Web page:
Nepotism: How Blue Ivy Carter’s nom proves the Grammys’ irrelevance
Although Blue Ivy Carter is the daughter of Beyonce & Jay-Z, she’s still turning heads as one of the youngest to ever be nominated for a Grammy award at the tender age of eight. Her contribution to her mother’s Lion King anthem “Brown Skin Girl” was an undeniable part of the song’s success. However, many people are questioning the Recording Academy’s nomination process after suffering severe losses in credibility.
How does Blue Ivy Carter’s nomination measure up? What does a Grammy win mean for anyone now? Let’s look at the facts.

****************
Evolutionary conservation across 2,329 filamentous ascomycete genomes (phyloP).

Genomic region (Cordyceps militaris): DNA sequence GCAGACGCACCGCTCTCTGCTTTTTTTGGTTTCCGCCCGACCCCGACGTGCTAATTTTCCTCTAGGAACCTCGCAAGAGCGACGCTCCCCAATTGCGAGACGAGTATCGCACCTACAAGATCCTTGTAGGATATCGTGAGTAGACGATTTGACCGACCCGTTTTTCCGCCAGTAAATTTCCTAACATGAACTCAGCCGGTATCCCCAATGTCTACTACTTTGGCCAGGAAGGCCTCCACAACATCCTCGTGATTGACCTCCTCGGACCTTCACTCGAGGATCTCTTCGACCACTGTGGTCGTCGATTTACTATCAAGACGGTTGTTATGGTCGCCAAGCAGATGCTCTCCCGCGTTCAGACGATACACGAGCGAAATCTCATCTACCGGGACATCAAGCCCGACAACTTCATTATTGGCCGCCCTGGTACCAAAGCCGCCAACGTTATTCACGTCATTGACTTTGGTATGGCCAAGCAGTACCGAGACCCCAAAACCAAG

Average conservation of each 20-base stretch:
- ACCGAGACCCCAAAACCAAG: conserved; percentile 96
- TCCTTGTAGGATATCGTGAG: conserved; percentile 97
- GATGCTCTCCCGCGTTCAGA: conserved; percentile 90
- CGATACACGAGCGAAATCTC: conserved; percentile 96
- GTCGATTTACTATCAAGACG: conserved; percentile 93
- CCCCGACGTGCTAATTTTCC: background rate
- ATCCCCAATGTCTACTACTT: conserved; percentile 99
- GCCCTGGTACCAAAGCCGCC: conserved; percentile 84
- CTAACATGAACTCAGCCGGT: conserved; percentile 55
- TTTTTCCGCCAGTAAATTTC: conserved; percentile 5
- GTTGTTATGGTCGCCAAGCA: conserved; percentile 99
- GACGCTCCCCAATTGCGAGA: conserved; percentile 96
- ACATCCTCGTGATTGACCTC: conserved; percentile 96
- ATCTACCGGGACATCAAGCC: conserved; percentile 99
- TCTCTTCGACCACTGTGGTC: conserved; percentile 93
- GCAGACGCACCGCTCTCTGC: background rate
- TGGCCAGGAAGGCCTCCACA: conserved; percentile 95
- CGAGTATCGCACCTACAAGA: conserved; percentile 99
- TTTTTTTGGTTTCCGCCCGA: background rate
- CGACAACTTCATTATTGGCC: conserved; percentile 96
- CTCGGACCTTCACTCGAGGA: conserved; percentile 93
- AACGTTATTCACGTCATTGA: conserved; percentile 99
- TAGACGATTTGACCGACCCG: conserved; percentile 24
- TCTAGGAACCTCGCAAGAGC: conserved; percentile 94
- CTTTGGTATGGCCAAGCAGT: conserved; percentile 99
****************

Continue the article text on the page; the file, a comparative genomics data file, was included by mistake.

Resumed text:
Although Blue Ivy is now in very rare company as one of the youngest ever nominated, she is surprisingly not the first eight year old to be nominated. Leah Peasall of the Peasall Sisters was also eight years old when she & her sisters were nominated for portraying “the Wharvey Girls” on the O Brother, Where Art Thou? soundtrack.
Aside from her age, a few distinctions separate Blue Ivy Carter from other youngsters who have found themselves at the prestigious awards show.
Blue Ivy Carter comes from a proud line of Grammy royalty, where both of her parents rank among the most-nominated people in the history of the award. Her mother Beyonce ties former Beatle Paul McCartney with seventy-nine nominations, while her father Jay-Z ties with Quincy Jones for the most nominations at eighty.
Young Grammy nominees